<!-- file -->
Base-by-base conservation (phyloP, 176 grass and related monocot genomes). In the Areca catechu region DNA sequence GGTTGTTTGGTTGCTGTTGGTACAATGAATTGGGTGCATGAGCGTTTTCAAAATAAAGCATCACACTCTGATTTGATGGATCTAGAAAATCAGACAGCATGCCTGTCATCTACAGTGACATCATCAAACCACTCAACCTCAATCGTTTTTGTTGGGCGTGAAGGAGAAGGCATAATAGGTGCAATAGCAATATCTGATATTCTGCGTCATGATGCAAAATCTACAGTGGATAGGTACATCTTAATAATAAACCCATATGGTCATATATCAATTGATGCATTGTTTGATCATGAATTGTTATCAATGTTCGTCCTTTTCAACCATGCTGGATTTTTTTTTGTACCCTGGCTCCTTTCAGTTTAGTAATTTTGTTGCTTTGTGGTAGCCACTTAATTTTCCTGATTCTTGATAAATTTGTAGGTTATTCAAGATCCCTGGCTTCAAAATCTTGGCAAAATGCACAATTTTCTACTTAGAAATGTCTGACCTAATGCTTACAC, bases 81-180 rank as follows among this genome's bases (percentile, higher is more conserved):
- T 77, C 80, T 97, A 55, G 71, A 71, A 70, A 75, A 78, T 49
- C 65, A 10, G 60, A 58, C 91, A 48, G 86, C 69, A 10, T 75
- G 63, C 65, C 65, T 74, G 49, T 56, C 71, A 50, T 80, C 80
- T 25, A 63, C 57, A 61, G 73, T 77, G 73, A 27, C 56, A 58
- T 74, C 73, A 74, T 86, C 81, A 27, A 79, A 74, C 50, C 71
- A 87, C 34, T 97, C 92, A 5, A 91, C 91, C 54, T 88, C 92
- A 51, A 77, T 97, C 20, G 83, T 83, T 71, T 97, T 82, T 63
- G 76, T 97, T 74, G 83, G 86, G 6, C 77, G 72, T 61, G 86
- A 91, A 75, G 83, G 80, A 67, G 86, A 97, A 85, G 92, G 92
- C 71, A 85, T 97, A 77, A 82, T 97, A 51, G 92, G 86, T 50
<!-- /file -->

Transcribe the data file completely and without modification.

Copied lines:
Base-by-base conservation (phyloP, 176 grass and related monocot genomes). In the Areca catechu region DNA sequence GGTTGTTTGGTTGCTGTTGGTACAATGAATTGGGTGCATGAGCGTTTTCAAAATAAAGCATCACACTCTGATTTGATGGATCTAGAAAATCAGACAGCATGCCTGTCATCTACAGTGACATCATCAAACCACTCAACCTCAATCGTTTTTGTTGGGCGTGAAGGAGAAGGCATAATAGGTGCAATAGCAATATCTGATATTCTGCGTCATGATGCAAAATCTACAGTGGATAGGTACATCTTAATAATAAACCCATATGGTCATATATCAATTGATGCATTGTTTGATCATGAATTGTTATCAATGTTCGTCCTTTTCAACCATGCTGGATTTTTTTTTGTACCCTGGCTCCTTTCAGTTTAGTAATTTTGTTGCTTTGTGGTAGCCACTTAATTTTCCTGATTCTTGATAAATTTGTAGGTTATTCAAGATCCCTGGCTTCAAAATCTTGGCAAAATGCACAATTTTCTACTTAGAAATGTCTGACCTAATGCTTACAC, bases 81-180 rank as follows among this genome's bases (percentile, higher is more conserved):
- T 77, C 80, T 97, A 55, G 71, A 71, A 70, A 75, A 78, T 49
- C 65, A 10, G 60, A 58, C 91, A 48, G 86, C 69, A 10, T 75
- G 63, C 65, C 65, T 74, G 49, T 56, C 71, A 50, T 80, C 80
- T 25, A 63, C 57, A 61, G 73, T 77, G 73, A 27, C 56, A 58
- T 74, C 73, A 74, T 86, C 81, A 27, A 79, A 74, C 50, C 71
- A 87, C 34, T 97, C 92, A 5, A 91, C 91, C 54, T 88, C 92
- A 51, A 77, T 97, C 20, G 83, T 83, T 71, T 97, T 82, T 63
- G 76, T 97, T 74, G 83, G 86, G 6, C 77, G 72, T 61, G 86
- A 91, A 75, G 83, G 80, A 67, G 86, A 97, A 85, G 92, G 92
- C 71, A 85, T 97, A 77, A 82, T 97, A 51, G 92, G 86, T 50